Sri Lankan President Maithripala Sirisena is continuing to pay for his failed attempt to oust Prime Minister Ranil Wickremesinghe. On Tuesday, three lawmakers from Sirisena’s Sri Lanka Freedom Party defected to Wickremesinghe’s United National Party, giving Wickremesinghe 120 seats in the country’s 225 seat legislature.
Despite its talk about repatriating refugees, Reuters has uncovered evidence that the Myanmar government is trying to permanently displace the Rohingya:
The areas where the Rohingya lived in Myanmar’s western Rakhine State before the army ousted them are being dramatically transformed. The northern reaches of this region were once a Muslim-majority enclave in the overwhelmingly Buddhist nation.
Hundreds of new houses are now being built in villages where the Rohingya resided, satellite images show. Many of these villages were burned, then flattened and scraped by bulldozers. The new homes are being occupied mainly by Buddhists, some from other parts of Rakhine. The security forces are also building new facilities in these areas.
Tuesday was the 40th anniversary of the day Deng Xiaoping opened the Third Plenum of the 11th Central Committee of the Chinese Communist Party, the gala during which he announced that China would henceforth practice “socialism with Chinese characteristics,” or in other words state capitalism. Current Chinese leader Xi Jinping marked the occasion with a speech that called for, well, mostly more of the same:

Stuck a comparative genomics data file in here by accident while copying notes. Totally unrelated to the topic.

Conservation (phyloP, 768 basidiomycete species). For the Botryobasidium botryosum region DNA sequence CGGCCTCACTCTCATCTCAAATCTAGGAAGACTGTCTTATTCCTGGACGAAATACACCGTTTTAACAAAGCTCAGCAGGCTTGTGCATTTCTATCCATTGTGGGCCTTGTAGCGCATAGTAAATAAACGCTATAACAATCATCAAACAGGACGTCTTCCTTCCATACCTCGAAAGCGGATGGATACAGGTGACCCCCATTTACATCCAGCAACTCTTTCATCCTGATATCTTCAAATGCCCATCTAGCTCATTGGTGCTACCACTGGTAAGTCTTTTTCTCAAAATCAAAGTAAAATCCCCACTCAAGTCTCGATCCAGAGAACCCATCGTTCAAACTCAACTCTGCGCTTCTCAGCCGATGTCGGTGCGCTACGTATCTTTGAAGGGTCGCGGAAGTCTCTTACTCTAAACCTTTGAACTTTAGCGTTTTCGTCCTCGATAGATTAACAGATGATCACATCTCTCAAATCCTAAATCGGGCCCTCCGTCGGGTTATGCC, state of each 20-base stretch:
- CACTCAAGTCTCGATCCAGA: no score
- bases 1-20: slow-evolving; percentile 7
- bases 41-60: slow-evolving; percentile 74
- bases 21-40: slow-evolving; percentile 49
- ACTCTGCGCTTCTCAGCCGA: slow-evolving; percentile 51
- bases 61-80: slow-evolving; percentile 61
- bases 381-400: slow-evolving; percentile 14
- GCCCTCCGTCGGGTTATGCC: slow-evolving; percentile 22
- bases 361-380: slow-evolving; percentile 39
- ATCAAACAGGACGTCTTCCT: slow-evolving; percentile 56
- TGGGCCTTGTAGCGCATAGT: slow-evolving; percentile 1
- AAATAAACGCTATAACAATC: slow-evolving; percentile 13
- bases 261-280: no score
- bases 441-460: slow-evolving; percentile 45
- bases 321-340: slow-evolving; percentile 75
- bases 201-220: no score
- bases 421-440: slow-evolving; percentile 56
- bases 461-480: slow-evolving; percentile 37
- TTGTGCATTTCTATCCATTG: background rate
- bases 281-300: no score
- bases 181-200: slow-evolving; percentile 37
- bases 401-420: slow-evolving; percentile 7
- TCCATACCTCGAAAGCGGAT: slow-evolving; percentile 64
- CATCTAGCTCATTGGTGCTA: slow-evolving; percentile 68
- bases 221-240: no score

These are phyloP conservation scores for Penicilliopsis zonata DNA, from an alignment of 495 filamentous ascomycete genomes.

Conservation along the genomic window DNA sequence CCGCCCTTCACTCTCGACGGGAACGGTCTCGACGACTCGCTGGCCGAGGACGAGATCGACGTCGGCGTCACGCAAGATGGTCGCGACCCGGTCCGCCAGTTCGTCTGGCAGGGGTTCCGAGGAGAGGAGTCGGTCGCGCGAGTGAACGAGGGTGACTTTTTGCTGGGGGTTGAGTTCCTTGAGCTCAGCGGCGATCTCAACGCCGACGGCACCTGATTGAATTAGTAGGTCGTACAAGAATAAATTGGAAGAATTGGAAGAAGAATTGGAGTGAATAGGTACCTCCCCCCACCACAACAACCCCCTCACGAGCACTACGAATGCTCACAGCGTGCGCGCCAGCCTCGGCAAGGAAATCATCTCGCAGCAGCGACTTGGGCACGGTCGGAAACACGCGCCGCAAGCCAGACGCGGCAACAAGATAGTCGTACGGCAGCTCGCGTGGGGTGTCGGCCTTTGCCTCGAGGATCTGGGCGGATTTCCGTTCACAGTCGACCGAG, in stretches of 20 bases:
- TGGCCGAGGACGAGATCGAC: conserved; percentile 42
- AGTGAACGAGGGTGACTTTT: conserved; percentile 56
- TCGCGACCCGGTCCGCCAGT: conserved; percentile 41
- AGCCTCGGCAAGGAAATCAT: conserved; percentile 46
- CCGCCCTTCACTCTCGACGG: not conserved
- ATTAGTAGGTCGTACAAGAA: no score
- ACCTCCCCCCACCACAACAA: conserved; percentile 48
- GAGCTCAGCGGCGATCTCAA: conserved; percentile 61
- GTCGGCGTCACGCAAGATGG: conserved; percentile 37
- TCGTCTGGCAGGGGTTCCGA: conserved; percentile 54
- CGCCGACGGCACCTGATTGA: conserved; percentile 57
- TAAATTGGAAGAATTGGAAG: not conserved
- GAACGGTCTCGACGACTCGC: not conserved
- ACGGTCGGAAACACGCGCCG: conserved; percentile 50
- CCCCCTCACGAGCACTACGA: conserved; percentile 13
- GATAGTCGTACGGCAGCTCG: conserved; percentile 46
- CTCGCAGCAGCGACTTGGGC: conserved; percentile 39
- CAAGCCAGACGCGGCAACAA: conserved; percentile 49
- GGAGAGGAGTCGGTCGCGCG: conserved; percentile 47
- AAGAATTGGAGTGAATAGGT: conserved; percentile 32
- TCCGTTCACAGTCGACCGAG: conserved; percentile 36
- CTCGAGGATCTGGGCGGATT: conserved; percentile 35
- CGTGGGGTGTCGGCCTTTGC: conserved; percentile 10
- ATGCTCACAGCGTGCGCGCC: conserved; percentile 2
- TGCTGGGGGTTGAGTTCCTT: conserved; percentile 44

Xi’s speech emphasized the radical transformation China has gone through in the past 40 years. In 1978, he noted, people struggled to even have adequate food and clothing – by 2017, after enjoying an average of 9.5 percent annual growth since 1978, the poverty rate had dropped by an astounding 740 million people.
Yet Xi attributes this not to a spirit of experimentation and openness to new ideas (which, as David Bandurski explained, was the key to the reform and opening program’s success) but to the Party’s infallible guidance. His narrative of post-1978 China is one of correct decision after correct decision. He saved some of the best praise for himself, albeit indirectly, extolling the CCP Central Committee since the 18th Party Congress (at which Xi assumed control) for showing “immense political courage and wisdom” in proposing the “comprehensively deepening reform” agenda to “perfect and develop the system of socialism with Chinese characteristics.”
History, Xi concluded, proves that the CCP’s post-1978 approach to “socialism with Chinese characteristics” is “completely correct.” And thus the first on Xi’s list of future priorities is not increased opening, but rather “persevering with the Party’s leadership over all work and ceaselessly strengthening and improving the Party’s leadership.” He then repeated a Mao-era catechism that has become one of the CCP’s favorite phrases again: “east, west, south, north, and center, the Party leads everything.”